Prospective purchasers of this disc will probably be interested in how Breiner's orchestrations of Debussy's Préludes stack up against those of Colin Matthews. Up front, let me say that I very much enjoyed this disc, but I found that Breiner's orchestrations sound like they've been orchestrated by Breiner, whereas Matthews more often sound as if they were orchestrated by Debussy himself. This is neither good nor bad, just my impression. (Matthews' and Breiner's orchestrations of the two complete sets were preceded by those of Henkemans and Brewaeys--I'm not familiar with these.)
Several points come to mind in comparing the Breiner and Matthews sets:
1. Breiner relies a great deal more on glockenspiel, celeste, and other pitched percussion than Matthews or even the composer in his own orchestral compositions. Also, his thinner orchestrations render even the full textures of "Le cathédrale engloutie" relatively lightweight compared to Stoky or Matthews. Indeed, all of Breiner's versions sound more lightweight (i.e., less full) than Matthews'. This is NOT to say that Matthews' are unstylistically heavy. Nor am I saying there isn't room for different approaches to orchestrating these pieces. It's just that, as I said, Matthews' versions more often sound as if they were done by the composer himself. Prospective purchasers should decide for themselves what is important to them.
2. The Breiner disc preserves Debussy's original order; Matthews rearranges the ordering (if one objects to this, that's what the programming feature is for).
3. Of course, Breiner does not include Matthews' postlude, "Monsieur Croche".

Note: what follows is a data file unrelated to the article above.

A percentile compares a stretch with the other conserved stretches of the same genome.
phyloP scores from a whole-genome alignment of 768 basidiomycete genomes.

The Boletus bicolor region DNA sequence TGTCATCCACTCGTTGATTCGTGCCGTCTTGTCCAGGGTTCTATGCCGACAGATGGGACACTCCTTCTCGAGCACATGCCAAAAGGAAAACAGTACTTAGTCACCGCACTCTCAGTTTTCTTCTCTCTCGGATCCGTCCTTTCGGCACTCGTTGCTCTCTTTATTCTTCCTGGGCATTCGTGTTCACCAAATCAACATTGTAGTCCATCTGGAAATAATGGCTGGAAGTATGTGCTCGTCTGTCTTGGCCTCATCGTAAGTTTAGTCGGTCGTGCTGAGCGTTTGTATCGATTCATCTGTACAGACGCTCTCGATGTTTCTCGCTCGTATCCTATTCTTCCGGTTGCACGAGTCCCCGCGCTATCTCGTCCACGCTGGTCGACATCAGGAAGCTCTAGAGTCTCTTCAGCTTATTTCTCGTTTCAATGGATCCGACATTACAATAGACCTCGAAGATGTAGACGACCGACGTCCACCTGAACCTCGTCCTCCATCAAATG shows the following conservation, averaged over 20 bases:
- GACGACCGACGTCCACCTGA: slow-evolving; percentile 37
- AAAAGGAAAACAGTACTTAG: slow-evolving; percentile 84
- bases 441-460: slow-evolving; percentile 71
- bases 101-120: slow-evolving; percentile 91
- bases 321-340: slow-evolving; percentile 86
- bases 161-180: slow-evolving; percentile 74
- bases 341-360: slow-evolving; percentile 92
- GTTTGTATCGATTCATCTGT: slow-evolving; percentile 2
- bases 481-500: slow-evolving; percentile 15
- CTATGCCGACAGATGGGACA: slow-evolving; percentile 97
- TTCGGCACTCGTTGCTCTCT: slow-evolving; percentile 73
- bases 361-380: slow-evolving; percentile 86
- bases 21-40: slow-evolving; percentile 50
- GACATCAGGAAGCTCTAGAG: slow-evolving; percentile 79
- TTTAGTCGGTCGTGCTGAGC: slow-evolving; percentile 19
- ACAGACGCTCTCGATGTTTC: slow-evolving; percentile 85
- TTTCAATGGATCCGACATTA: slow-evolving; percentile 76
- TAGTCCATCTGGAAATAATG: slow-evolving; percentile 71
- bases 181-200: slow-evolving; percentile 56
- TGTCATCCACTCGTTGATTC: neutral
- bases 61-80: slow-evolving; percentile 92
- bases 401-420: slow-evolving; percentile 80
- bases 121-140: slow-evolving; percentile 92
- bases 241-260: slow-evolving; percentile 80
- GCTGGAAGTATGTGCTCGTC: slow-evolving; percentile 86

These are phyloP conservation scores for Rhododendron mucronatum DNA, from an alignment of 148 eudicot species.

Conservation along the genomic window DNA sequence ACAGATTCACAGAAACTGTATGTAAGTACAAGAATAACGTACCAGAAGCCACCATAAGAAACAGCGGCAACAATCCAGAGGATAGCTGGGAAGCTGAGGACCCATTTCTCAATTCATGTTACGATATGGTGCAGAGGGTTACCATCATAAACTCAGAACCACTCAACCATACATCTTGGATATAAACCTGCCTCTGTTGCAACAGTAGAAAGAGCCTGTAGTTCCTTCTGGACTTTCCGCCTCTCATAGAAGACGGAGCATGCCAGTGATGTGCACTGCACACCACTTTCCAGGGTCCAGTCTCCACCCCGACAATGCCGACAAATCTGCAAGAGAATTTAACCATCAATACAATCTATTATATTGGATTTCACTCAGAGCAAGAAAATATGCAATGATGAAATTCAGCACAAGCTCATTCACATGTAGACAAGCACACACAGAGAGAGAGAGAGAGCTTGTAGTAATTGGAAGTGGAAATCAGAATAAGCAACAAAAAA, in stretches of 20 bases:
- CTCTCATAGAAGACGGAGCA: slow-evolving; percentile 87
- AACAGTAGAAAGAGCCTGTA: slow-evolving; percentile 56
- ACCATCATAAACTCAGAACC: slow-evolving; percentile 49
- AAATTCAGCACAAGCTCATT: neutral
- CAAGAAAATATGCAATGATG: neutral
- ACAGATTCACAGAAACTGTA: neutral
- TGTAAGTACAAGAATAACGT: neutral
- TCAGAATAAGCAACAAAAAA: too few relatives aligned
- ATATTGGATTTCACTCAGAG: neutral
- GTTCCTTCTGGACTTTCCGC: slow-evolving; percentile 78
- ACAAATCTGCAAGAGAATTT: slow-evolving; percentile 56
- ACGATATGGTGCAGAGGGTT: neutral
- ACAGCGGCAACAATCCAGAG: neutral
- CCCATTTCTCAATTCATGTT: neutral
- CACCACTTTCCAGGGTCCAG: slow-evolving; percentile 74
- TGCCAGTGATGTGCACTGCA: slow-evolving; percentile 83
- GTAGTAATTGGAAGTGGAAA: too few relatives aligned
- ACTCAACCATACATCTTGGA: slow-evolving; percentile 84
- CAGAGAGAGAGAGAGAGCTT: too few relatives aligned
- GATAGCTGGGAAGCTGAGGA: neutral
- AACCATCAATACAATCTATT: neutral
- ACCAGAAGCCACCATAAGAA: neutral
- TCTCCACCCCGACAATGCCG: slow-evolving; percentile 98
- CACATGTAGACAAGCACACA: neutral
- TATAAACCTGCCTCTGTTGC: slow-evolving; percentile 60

4. Occasionally, Matthews extends Debussy's bar-to-bar structures with material of his own invention derived from Debussy's. Usually these are only a few bars, the sole exception being "Le vent dans le plain," where Matthews' interpolated development is quite a bit longer. Breiner sticks pretty closely to the original bar-to-bar structures throughout, with perhaps the addition of a prefatory note or two here and there. Both orchestrators interpolate "filler" motifs where they find it necessary to eke out Debussy's original piano writing to make it sound more characteristically orchestral. This is a legitimate option, and both orchestrators are adept at devising stylistically appropriate material for this purpose.
5. For reasons stated above (1), I personally prefer most of Matthews' versions to Breiner's. The main exceptions are "La fille aux cheveux de lin" and "Bruyères", where I find Matthews' splintering of the melodic lines fussy and unconvincing. Breiner's straightforward "melody and accompaniment" approach is more appropriate for these relatively uncomplicated pieces.
The Royal Scottish National Orchestral plays beautifully and responsively for Jun Märkl. The solo violin sounds a little funky (too rich a vibrato?), but this should not be enough to deter purchase. If the last ounce of subtle rubato one expects from interpretations of the piano originals is not present in either Märkl's or Elder's performances, I doubt one could really expect that from orchestral performances--it's difficult for an orchestra to emulate the freer rubato of a solo pianist!
So, which set to buy? (This is presuming one is seeking a complete set of all of the préludes in orchestral garb--there are many other orchestrations of individual preludes, including five by Hans Zender [Debussy: Prelude a l'apres-midi d'un faune - Funf Preludes - Printemps - Danse - Nocturnes]) Although I intend to keep both, if FORCED to make a recommendation, I would plump for Matthews (The Debussy Preludes), but I would supplement it with different orchestrations of "La fille aux cheveux de lin" (either Gleichmann or Breiner) and "Bruyères" (either Grainger or Breiner). Of course, buying the Breiner is a convenient option. If one decides to go for Gleichmann and Grainger, both are conveniently available on a CD with Geoffrey Simon and the Philharmonia (Debussy, Vol. 2), along with several other valuable orchestrations of Debussy piano music (Molinari's "L'isle joyeuse", Stoky's "La soirée dans Grenade", Ravel's "Danse", and Caplet's "Children's Corner"), and a first-rate "Nocturnes".